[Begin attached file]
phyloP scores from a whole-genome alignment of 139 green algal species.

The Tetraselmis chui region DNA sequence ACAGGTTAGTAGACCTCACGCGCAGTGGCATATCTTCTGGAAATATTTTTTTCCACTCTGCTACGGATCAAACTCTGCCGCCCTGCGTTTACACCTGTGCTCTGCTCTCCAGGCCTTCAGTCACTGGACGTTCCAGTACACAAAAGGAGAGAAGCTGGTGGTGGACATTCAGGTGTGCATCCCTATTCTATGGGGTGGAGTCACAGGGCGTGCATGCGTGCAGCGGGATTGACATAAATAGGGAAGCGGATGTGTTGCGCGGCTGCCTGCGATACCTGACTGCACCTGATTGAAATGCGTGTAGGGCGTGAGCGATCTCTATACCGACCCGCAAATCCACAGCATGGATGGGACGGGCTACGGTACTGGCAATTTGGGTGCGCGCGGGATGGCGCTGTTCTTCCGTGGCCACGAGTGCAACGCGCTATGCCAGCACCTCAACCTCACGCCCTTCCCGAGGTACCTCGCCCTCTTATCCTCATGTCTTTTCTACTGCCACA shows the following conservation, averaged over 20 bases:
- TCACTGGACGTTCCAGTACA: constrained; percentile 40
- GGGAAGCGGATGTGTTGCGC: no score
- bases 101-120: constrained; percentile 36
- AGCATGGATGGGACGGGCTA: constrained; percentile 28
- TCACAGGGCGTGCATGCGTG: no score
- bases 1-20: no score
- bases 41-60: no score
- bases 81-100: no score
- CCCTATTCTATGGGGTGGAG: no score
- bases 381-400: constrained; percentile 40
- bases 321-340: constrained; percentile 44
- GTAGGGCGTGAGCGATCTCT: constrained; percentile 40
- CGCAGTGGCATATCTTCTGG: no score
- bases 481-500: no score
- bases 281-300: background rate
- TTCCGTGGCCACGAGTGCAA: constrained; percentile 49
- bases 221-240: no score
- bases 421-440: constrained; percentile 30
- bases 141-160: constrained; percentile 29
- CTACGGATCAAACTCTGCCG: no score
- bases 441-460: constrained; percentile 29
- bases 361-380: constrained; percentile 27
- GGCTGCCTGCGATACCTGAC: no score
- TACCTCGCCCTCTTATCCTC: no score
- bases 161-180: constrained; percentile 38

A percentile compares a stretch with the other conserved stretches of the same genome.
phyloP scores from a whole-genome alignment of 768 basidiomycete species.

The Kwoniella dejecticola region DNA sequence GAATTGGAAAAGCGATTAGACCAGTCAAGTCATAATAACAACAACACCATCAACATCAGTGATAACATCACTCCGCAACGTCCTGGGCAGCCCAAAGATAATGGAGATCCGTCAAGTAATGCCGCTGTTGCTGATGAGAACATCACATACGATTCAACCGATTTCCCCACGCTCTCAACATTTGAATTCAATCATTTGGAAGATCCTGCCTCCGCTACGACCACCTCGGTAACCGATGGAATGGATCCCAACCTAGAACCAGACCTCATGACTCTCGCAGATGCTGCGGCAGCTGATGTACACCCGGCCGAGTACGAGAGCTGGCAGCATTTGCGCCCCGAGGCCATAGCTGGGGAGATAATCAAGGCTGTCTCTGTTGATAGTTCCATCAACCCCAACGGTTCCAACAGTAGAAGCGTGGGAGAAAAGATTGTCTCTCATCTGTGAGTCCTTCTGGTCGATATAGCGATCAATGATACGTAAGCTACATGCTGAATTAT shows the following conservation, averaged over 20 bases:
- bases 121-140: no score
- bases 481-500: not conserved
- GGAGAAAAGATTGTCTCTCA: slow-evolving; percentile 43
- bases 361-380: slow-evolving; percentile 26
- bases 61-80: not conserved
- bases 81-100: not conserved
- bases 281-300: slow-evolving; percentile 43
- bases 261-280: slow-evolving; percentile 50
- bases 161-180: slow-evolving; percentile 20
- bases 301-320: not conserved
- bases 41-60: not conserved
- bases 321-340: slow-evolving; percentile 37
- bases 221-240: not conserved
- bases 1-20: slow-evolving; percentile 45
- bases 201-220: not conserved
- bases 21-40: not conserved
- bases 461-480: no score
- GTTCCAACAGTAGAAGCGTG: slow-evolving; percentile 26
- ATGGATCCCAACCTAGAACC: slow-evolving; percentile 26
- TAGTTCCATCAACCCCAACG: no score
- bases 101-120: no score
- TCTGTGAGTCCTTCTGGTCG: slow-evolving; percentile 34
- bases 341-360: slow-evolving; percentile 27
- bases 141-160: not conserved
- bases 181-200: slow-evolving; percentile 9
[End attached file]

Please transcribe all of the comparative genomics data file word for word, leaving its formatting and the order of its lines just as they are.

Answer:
phyloP scores from a whole-genome alignment of 139 green algal species.

The Tetraselmis chui region DNA sequence ACAGGTTAGTAGACCTCACGCGCAGTGGCATATCTTCTGGAAATATTTTTTTCCACTCTGCTACGGATCAAACTCTGCCGCCCTGCGTTTACACCTGTGCTCTGCTCTCCAGGCCTTCAGTCACTGGACGTTCCAGTACACAAAAGGAGAGAAGCTGGTGGTGGACATTCAGGTGTGCATCCCTATTCTATGGGGTGGAGTCACAGGGCGTGCATGCGTGCAGCGGGATTGACATAAATAGGGAAGCGGATGTGTTGCGCGGCTGCCTGCGATACCTGACTGCACCTGATTGAAATGCGTGTAGGGCGTGAGCGATCTCTATACCGACCCGCAAATCCACAGCATGGATGGGACGGGCTACGGTACTGGCAATTTGGGTGCGCGCGGGATGGCGCTGTTCTTCCGTGGCCACGAGTGCAACGCGCTATGCCAGCACCTCAACCTCACGCCCTTCCCGAGGTACCTCGCCCTCTTATCCTCATGTCTTTTCTACTGCCACA shows the following conservation, averaged over 20 bases:
- TCACTGGACGTTCCAGTACA: constrained; percentile 40
- GGGAAGCGGATGTGTTGCGC: no score
- bases 101-120: constrained; percentile 36
- AGCATGGATGGGACGGGCTA: constrained; percentile 28
- TCACAGGGCGTGCATGCGTG: no score
- bases 1-20: no score
- bases 41-60: no score
- bases 81-100: no score
- CCCTATTCTATGGGGTGGAG: no score
- bases 381-400: constrained; percentile 40
- bases 321-340: constrained; percentile 44
- GTAGGGCGTGAGCGATCTCT: constrained; percentile 40
- CGCAGTGGCATATCTTCTGG: no score
- bases 481-500: no score
- bases 281-300: background rate
- TTCCGTGGCCACGAGTGCAA: constrained; percentile 49
- bases 221-240: no score
- bases 421-440: constrained; percentile 30
- bases 141-160: constrained; percentile 29
- CTACGGATCAAACTCTGCCG: no score
- bases 441-460: constrained; percentile 29
- bases 361-380: constrained; percentile 27
- GGCTGCCTGCGATACCTGAC: no score
- TACCTCGCCCTCTTATCCTC: no score
- bases 161-180: constrained; percentile 38

A percentile compares a stretch with the other conserved stretches of the same genome.
phyloP scores from a whole-genome alignment of 768 basidiomycete species.

The Kwoniella dejecticola region DNA sequence GAATTGGAAAAGCGATTAGACCAGTCAAGTCATAATAACAACAACACCATCAACATCAGTGATAACATCACTCCGCAACGTCCTGGGCAGCCCAAAGATAATGGAGATCCGTCAAGTAATGCCGCTGTTGCTGATGAGAACATCACATACGATTCAACCGATTTCCCCACGCTCTCAACATTTGAATTCAATCATTTGGAAGATCCTGCCTCCGCTACGACCACCTCGGTAACCGATGGAATGGATCCCAACCTAGAACCAGACCTCATGACTCTCGCAGATGCTGCGGCAGCTGATGTACACCCGGCCGAGTACGAGAGCTGGCAGCATTTGCGCCCCGAGGCCATAGCTGGGGAGATAATCAAGGCTGTCTCTGTTGATAGTTCCATCAACCCCAACGGTTCCAACAGTAGAAGCGTGGGAGAAAAGATTGTCTCTCATCTGTGAGTCCTTCTGGTCGATATAGCGATCAATGATACGTAAGCTACATGCTGAATTAT shows the following conservation, averaged over 20 bases:
- bases 121-140: no score
- bases 481-500: not conserved
- GGAGAAAAGATTGTCTCTCA: slow-evolving; percentile 43
- bases 361-380: slow-evolving; percentile 26
- bases 61-80: not conserved
- bases 81-100: not conserved
- bases 281-300: slow-evolving; percentile 43
- bases 261-280: slow-evolving; percentile 50
- bases 161-180: slow-evolving; percentile 20
- bases 301-320: not conserved
- bases 41-60: not conserved
- bases 321-340: slow-evolving; percentile 37
- bases 221-240: not conserved
- bases 1-20: slow-evolving; percentile 45
- bases 201-220: not conserved
- bases 21-40: not conserved
- bases 461-480: no score
- GTTCCAACAGTAGAAGCGTG: slow-evolving; percentile 26
- ATGGATCCCAACCTAGAACC: slow-evolving; percentile 26
- TAGTTCCATCAACCCCAACG: no score
- bases 101-120: no score
- TCTGTGAGTCCTTCTGGTCG: slow-evolving; percentile 34
- bases 341-360: slow-evolving; percentile 27
- bases 141-160: not conserved
- bases 181-200: slow-evolving; percentile 9